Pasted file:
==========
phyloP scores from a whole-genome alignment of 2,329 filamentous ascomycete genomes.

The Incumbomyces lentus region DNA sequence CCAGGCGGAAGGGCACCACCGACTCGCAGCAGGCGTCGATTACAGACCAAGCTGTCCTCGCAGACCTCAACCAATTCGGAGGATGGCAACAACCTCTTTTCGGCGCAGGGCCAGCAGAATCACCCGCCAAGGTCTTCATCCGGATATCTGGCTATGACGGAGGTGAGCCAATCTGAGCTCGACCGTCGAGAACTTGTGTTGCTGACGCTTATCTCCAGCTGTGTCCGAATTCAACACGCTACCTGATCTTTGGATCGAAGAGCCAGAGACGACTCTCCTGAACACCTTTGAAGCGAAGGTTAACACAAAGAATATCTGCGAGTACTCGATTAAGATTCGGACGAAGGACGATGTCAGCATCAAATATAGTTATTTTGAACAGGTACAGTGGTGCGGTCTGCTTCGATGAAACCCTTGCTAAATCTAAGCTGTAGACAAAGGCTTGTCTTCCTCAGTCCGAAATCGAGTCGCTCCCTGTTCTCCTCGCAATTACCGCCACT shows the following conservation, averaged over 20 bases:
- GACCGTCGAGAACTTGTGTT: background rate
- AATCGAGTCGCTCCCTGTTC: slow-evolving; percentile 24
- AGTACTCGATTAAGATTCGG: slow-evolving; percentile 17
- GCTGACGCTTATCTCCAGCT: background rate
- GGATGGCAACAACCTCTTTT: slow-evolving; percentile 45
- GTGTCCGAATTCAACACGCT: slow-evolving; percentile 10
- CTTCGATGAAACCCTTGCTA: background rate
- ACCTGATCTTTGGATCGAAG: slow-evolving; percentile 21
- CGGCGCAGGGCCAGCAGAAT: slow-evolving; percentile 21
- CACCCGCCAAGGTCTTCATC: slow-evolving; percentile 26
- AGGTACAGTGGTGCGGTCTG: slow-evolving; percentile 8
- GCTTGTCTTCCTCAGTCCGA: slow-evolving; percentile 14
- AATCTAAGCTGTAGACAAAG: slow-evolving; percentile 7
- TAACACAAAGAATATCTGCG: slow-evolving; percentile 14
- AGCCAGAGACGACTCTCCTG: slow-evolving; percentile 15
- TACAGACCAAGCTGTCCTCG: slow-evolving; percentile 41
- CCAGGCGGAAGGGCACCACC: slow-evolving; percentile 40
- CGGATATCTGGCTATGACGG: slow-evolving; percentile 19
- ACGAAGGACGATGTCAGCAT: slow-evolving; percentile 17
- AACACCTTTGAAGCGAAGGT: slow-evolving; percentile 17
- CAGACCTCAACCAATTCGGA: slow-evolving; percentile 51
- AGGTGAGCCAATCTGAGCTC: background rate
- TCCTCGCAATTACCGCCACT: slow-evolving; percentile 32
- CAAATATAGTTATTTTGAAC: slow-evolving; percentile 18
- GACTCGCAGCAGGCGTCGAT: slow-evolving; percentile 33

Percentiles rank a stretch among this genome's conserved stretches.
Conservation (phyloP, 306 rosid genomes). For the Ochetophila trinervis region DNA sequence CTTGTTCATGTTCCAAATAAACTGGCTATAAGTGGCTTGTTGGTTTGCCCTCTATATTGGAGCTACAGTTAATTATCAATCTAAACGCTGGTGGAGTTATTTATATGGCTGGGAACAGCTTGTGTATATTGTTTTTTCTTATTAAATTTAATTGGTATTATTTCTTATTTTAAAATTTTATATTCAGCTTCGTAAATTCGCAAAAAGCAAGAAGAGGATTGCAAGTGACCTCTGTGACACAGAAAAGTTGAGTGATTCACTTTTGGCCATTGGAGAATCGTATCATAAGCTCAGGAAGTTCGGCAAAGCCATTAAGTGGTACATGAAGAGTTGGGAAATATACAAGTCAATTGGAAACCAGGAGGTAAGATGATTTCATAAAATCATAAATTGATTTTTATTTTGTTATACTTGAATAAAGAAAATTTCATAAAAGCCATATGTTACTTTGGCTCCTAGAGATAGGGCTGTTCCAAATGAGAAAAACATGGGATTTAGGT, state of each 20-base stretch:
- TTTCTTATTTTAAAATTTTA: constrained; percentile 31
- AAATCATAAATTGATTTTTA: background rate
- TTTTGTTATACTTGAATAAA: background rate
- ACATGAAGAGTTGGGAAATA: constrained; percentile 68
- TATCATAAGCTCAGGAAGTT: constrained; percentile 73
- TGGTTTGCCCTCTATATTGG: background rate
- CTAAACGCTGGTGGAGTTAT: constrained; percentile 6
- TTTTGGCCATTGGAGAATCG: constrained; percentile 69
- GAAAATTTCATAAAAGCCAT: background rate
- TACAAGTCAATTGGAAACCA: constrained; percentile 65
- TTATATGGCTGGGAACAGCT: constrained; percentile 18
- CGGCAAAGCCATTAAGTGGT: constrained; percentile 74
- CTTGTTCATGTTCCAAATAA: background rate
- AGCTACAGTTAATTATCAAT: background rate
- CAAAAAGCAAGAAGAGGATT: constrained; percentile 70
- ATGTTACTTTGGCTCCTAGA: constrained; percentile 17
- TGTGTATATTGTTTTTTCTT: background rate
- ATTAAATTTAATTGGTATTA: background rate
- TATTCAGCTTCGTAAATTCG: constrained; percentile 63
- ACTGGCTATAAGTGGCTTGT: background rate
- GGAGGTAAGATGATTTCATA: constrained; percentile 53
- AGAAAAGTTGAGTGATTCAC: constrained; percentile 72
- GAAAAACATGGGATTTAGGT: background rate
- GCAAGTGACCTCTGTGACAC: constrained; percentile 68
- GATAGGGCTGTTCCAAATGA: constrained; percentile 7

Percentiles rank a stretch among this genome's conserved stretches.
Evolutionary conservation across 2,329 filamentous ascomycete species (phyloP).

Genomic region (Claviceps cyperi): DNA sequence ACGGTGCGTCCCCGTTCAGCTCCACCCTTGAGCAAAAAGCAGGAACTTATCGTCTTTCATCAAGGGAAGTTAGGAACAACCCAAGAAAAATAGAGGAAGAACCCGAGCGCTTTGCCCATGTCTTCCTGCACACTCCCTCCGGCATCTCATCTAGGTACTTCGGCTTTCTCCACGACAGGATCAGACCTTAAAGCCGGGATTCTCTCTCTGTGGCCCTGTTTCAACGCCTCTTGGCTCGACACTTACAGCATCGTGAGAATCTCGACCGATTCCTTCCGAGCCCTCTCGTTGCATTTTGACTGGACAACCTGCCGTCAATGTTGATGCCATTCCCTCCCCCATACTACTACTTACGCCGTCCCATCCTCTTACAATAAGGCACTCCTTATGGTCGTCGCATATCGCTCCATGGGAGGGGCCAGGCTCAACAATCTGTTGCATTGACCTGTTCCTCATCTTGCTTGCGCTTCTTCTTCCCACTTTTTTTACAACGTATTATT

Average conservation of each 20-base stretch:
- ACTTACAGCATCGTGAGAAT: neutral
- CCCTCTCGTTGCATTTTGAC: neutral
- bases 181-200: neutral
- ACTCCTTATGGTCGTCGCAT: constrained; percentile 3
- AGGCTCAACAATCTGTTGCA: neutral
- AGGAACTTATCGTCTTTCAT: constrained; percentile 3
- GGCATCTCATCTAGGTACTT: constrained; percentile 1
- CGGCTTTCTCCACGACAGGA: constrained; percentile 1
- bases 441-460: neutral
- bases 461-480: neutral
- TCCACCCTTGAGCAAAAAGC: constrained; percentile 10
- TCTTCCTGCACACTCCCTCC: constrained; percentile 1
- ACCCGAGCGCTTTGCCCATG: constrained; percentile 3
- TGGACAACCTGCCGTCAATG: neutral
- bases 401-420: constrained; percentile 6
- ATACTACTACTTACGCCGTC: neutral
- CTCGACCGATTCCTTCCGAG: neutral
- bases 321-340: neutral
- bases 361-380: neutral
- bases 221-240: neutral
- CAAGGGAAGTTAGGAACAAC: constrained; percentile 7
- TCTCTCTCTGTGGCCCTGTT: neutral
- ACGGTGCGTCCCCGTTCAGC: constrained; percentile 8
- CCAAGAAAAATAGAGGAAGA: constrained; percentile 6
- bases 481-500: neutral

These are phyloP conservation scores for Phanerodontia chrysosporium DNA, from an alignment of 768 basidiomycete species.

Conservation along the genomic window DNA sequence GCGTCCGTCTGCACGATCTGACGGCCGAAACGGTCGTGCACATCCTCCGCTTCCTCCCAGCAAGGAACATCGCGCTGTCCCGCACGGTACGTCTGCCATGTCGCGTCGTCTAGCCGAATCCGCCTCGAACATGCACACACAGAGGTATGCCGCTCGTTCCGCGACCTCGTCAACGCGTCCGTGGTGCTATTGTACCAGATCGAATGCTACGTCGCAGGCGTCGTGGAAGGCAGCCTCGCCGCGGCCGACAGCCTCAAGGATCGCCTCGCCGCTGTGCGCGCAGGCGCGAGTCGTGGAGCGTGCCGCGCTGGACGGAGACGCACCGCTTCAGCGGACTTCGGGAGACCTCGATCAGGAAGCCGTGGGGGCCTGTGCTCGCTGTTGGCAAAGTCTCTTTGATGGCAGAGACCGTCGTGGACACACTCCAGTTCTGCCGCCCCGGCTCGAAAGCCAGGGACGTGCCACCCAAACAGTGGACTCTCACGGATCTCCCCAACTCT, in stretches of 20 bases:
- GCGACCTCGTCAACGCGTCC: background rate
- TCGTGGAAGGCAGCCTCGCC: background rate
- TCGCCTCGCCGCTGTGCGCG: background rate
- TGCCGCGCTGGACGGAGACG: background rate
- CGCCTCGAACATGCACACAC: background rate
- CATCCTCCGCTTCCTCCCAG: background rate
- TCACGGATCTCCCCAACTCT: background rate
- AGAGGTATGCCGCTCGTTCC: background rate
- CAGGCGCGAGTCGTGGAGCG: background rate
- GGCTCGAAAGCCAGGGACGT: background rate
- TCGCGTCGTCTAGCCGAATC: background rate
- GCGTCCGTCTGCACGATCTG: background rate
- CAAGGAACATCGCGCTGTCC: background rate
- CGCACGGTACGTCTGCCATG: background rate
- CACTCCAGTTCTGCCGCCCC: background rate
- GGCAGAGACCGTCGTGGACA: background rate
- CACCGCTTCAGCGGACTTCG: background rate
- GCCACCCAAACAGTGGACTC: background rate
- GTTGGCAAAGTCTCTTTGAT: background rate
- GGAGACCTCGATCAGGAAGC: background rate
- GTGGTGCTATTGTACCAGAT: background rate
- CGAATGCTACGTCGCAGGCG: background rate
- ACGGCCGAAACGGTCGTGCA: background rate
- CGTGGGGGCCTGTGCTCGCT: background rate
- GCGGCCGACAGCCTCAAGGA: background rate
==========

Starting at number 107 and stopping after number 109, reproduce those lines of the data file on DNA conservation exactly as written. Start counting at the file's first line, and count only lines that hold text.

- CGAATGCTACGTCGCAGGCG: background rate
- ACGGCCGAAACGGTCGTGCA: background rate
- CGTGGGGGCCTGTGCTCGCT: background rate